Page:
LV: But if that were to happen, you mean if men were to join so-called female jobs in force, then prices will not go down. Prices will go up. Look at what happened to IT people, when women were computer scientists in the 1950s, it wasn’t a job that was valued much. And when women were pushed out of these jobs, suddenly the jobs were paid much, much more. And it’s happened with a few professions and you can be sure that if the profession becomes more male, then there will be stronger unions and somehow it will be valued more because it will also change the perception of value. And that’s the challenge; it’s a chicken and egg problem. It’s seen as having no value. And that’s why men don’t go. If men were to go, value would be perceived as higher.

BR: So I’m happy that you challenged the premise of that question, but also in a way you kind of answered it right? Which is you think that if the work becomes better and better paid, that will attract men into the work.

LV: That’s the idea that at some point this identity issue of male factory workers saying, I can’t be a nurse cause that’s a female job. At some point this identity issue will be overcome by the attractiveness of the new job if it comes with better benefits and better pay.

BR: What about geographical mobility? So, if you assume that we’re going to see a big boom in proximity jobs and those proximity jobs will eventually appeal to male workers as well as female workers, then you should see a big shift in the population, right? From areas that have been de-industrialised for example or for whatever reason have suffered economically towards the booming urban centers, where people want those proximity services. But you, yourself, earlier in this podcast said that the urban centers have been priced out of the reach of most people. So how do we overcome that? How do we make it possible and feasible for people to move to cities to do these proximity jobs?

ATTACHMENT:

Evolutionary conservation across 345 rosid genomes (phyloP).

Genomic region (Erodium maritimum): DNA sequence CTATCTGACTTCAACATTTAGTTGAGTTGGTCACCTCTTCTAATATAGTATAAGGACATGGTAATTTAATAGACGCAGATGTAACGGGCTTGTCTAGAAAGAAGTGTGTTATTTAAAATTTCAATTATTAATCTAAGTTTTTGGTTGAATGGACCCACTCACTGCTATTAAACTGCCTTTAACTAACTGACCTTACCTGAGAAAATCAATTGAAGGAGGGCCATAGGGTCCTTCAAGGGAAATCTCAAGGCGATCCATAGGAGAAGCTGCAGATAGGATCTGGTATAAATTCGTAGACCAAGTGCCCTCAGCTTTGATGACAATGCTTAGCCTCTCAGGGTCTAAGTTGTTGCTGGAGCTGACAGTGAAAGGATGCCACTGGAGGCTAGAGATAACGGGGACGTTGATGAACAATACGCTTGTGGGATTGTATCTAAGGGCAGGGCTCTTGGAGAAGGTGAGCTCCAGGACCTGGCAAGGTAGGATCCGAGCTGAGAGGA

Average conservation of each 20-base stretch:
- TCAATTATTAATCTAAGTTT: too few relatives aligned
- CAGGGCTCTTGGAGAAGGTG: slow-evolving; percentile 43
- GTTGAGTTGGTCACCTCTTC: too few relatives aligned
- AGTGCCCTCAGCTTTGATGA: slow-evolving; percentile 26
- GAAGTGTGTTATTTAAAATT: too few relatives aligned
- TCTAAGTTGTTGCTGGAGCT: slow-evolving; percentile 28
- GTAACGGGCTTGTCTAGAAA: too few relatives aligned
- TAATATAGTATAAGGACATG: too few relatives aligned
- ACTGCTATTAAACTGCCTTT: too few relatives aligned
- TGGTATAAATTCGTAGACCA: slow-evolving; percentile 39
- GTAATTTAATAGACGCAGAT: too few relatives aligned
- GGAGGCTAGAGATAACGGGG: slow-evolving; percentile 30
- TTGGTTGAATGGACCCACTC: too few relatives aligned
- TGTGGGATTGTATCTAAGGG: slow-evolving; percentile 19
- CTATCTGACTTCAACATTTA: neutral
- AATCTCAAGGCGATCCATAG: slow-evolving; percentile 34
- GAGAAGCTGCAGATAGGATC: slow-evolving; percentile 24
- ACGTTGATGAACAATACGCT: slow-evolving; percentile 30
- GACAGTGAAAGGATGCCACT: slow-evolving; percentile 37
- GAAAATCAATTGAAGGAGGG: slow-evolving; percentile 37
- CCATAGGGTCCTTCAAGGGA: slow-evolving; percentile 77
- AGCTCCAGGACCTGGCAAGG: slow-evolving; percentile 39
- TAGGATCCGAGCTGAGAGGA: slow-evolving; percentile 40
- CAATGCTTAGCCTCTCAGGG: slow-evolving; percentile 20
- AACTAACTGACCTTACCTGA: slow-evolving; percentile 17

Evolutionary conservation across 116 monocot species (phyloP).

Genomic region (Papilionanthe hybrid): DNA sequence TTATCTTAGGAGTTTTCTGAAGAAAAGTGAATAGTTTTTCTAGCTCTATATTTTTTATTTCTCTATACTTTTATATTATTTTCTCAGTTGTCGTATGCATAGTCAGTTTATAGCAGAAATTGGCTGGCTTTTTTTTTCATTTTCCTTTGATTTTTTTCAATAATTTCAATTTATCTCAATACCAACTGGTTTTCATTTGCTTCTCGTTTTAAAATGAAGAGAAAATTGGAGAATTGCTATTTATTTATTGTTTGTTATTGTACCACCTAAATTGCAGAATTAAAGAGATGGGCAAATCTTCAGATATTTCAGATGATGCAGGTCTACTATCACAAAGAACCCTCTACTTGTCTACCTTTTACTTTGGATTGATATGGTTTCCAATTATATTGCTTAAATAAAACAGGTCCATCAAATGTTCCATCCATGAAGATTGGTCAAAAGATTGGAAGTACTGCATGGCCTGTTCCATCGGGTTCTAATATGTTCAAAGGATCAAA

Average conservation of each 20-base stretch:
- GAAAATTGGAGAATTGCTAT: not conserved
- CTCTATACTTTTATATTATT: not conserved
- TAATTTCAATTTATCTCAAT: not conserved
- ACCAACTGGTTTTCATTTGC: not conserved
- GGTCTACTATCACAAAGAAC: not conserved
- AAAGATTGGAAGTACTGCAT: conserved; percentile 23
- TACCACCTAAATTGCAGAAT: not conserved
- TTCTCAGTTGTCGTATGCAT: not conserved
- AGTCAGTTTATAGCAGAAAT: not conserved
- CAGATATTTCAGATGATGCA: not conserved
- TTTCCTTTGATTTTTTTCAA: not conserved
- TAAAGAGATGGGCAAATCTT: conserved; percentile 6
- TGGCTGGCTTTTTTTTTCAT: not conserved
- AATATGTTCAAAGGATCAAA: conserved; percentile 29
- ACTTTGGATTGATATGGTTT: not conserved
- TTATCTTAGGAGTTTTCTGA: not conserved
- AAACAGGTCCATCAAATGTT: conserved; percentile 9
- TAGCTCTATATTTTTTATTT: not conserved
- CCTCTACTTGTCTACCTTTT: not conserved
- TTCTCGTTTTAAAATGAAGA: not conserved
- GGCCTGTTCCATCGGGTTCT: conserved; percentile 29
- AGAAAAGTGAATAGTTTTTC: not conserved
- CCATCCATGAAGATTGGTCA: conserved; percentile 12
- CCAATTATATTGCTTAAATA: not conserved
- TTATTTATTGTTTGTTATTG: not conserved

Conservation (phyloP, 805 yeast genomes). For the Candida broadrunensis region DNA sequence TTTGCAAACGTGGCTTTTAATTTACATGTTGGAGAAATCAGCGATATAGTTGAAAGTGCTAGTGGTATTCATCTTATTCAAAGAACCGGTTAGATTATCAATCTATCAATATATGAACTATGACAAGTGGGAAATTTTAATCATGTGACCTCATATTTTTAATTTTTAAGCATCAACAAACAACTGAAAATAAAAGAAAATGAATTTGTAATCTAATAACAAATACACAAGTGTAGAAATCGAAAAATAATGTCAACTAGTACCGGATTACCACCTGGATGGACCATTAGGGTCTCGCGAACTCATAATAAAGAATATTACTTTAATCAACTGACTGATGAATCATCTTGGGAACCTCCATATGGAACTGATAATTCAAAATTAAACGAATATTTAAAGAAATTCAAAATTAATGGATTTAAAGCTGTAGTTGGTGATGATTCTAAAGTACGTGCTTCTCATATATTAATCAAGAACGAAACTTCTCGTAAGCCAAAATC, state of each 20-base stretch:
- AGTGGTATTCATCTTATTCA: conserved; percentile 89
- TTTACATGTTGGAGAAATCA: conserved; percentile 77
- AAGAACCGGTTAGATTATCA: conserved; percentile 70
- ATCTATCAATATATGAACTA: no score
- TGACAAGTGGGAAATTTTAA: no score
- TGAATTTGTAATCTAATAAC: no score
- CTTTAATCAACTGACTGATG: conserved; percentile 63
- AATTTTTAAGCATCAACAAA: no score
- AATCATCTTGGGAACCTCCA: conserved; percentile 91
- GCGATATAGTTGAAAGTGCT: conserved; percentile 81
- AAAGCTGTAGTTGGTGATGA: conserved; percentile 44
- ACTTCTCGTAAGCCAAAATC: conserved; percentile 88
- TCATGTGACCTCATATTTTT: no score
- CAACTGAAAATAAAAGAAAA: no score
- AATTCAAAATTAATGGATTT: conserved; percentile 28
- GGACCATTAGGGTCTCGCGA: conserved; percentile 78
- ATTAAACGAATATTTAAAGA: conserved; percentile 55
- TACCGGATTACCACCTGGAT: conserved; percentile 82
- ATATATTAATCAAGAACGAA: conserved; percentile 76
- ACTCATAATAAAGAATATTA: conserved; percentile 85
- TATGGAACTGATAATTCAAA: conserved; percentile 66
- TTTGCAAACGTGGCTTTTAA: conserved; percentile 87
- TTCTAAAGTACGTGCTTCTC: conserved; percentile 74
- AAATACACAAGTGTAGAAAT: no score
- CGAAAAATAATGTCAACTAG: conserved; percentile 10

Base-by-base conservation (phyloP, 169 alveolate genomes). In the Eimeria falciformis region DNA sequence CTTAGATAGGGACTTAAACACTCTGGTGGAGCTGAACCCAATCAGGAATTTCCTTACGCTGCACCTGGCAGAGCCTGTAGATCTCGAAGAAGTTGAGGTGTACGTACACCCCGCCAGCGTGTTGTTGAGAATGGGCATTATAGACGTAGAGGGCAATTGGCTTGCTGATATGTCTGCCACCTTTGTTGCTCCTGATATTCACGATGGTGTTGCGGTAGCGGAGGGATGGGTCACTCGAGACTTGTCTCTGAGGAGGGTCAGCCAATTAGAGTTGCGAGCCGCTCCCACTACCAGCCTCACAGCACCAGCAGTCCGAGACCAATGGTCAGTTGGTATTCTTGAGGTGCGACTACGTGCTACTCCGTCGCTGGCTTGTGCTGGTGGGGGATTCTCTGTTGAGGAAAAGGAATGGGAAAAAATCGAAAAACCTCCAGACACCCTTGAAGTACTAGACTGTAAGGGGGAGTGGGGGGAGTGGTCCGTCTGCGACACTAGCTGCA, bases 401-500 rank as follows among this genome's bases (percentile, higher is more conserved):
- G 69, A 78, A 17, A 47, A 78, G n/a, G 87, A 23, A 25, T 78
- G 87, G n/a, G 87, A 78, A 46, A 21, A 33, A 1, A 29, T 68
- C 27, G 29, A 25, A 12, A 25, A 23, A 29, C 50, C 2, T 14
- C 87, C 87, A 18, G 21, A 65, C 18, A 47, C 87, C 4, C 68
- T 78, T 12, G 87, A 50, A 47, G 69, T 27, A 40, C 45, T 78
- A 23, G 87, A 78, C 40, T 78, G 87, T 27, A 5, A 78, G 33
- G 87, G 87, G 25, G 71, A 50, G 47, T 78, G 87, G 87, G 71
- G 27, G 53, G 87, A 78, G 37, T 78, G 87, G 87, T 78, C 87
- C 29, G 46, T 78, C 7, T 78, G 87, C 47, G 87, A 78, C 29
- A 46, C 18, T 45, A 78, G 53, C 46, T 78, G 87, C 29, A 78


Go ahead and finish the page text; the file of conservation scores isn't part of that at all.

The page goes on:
LV: A number of things, not one solution only. There’s definitely, again, government stepping in or city stepping in with more social housing in areas where there’s lots of social housing, there are more mixed groups and it helps everyone. So that’s one thing. Then you have obviously companies. Employers, in some cases employers can offer housing too if they want to attract the people they need.

BR: That takes us back to industrial times doesn’t it?

LV: Exactly! It was a thing of the past but it’s also the thing of the future because look at San Francisco schools today, some of them cannot attract teachers because it’s not paid enough for them to afford a one bedroom apartment in San Francisco. And basically they have to put housing in the package if they want to recruit people. Again it forces to put more value and increase the price of labour directly or indirectly. Directly it’s pretty obvious that if you’re paid more than you can afford to live there. And that’s what you see in cities like Copenhagen. A cleaning woman earns enough to live in Copenhagen… and Copenhagen is expensive. Very, very expensive.